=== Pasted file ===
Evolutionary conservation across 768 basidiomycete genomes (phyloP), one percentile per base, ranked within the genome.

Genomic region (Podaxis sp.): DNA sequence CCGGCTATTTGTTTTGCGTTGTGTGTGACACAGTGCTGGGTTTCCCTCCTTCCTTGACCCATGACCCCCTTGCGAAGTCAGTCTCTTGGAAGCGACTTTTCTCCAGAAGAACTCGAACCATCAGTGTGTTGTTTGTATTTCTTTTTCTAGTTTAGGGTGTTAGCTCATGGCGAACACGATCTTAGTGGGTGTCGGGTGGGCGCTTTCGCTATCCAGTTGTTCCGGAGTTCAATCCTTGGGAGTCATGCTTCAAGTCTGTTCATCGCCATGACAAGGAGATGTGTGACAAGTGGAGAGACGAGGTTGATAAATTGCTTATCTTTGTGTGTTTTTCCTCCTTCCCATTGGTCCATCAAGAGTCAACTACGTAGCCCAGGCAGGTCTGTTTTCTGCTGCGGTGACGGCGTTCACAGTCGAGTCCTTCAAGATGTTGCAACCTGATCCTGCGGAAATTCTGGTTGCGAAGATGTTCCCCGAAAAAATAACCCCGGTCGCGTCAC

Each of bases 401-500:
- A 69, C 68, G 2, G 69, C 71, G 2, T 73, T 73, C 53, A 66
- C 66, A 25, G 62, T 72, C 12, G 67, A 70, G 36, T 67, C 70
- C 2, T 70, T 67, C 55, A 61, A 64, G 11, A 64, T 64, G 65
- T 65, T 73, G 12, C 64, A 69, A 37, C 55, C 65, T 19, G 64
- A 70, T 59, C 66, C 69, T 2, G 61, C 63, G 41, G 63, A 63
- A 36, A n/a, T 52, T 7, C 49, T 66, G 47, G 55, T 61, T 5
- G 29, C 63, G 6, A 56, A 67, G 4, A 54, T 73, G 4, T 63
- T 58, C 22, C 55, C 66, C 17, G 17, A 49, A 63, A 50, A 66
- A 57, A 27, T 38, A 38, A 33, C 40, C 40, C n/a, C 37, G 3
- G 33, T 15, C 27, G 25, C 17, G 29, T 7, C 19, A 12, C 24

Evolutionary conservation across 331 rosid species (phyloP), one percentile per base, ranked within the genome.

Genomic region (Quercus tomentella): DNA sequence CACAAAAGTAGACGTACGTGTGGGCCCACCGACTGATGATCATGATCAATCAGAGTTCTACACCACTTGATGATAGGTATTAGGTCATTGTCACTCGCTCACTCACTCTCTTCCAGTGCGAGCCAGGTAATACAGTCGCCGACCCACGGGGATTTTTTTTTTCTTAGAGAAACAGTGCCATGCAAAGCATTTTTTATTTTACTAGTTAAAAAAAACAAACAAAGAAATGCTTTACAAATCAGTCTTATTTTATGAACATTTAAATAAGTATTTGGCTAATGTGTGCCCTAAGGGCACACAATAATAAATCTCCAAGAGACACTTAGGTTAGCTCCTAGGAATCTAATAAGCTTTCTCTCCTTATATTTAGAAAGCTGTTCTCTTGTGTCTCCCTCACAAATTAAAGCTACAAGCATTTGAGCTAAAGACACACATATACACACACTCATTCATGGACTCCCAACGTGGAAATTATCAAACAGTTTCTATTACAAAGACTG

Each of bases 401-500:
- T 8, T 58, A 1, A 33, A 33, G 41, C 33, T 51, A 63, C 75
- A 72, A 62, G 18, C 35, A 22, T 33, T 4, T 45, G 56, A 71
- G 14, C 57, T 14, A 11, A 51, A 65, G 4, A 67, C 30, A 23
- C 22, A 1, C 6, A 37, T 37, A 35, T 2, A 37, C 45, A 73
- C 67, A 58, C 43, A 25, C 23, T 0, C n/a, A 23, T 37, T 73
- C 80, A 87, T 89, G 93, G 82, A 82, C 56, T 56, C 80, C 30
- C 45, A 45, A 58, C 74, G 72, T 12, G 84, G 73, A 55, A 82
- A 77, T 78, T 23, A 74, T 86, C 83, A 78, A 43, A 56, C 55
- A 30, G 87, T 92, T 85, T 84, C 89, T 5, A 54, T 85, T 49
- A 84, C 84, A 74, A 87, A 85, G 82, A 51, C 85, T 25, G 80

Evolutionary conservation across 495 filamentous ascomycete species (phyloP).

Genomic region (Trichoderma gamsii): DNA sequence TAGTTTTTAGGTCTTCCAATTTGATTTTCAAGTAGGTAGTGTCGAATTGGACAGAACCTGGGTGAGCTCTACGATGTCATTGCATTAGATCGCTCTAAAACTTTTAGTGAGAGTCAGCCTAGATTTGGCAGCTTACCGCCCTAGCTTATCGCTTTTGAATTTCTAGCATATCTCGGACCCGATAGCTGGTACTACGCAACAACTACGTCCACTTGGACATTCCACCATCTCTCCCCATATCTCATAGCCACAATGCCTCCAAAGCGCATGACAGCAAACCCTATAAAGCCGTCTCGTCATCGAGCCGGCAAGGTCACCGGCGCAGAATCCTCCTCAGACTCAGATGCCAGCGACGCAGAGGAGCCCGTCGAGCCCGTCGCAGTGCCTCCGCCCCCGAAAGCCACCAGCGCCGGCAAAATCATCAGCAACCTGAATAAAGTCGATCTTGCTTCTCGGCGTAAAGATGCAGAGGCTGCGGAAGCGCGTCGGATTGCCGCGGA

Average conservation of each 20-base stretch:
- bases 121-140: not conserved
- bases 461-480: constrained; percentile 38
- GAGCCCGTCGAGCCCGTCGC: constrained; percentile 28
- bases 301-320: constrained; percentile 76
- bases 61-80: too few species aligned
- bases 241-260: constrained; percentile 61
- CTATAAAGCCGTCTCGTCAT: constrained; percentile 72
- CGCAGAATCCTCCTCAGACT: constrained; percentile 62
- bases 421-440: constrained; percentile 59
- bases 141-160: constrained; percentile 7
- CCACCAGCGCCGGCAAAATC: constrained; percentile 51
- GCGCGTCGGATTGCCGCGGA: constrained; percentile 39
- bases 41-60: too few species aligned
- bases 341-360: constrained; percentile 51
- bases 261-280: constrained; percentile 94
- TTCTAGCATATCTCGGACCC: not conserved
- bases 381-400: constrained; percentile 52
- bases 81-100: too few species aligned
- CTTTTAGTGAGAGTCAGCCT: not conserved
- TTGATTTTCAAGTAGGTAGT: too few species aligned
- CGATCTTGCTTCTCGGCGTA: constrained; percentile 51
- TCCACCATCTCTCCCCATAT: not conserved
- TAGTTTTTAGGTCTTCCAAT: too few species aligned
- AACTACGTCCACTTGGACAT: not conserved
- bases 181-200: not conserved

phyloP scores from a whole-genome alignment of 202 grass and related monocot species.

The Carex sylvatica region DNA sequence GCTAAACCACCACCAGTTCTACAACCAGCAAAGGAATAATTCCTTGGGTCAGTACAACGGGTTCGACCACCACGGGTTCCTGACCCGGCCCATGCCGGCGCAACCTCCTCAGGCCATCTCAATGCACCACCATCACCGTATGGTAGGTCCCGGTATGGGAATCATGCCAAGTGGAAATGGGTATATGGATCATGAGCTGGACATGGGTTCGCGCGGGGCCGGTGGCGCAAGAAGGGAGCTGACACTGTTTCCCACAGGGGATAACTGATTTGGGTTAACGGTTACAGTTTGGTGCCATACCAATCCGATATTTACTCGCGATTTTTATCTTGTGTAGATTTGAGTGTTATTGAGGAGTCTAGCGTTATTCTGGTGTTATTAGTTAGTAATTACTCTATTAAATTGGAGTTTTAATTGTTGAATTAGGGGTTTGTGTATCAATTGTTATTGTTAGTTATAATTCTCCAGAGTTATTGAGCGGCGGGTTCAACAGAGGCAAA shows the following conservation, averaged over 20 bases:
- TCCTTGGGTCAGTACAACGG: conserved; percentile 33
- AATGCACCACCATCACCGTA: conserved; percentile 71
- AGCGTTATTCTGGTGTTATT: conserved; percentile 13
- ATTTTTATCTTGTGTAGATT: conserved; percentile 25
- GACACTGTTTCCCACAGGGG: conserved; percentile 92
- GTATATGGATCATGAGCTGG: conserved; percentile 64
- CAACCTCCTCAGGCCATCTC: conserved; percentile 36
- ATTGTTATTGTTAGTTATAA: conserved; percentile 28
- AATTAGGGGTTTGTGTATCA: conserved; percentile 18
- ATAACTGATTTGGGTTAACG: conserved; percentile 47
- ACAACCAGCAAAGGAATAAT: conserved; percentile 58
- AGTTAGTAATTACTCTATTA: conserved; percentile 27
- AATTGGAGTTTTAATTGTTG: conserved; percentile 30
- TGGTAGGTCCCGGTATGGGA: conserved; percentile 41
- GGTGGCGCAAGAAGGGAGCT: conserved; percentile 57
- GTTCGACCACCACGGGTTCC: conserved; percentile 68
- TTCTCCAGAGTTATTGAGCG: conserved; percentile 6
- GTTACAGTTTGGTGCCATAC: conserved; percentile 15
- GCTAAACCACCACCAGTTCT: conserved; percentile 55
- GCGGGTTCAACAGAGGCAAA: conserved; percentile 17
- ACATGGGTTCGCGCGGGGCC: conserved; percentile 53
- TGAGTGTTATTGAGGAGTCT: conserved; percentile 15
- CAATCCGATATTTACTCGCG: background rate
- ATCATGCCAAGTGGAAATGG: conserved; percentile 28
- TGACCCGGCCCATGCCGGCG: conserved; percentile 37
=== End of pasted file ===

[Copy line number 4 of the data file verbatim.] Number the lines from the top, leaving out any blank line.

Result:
- A 69, C 68, G 2, G 69, C 71, G 2, T 73, T 73, C 53, A 66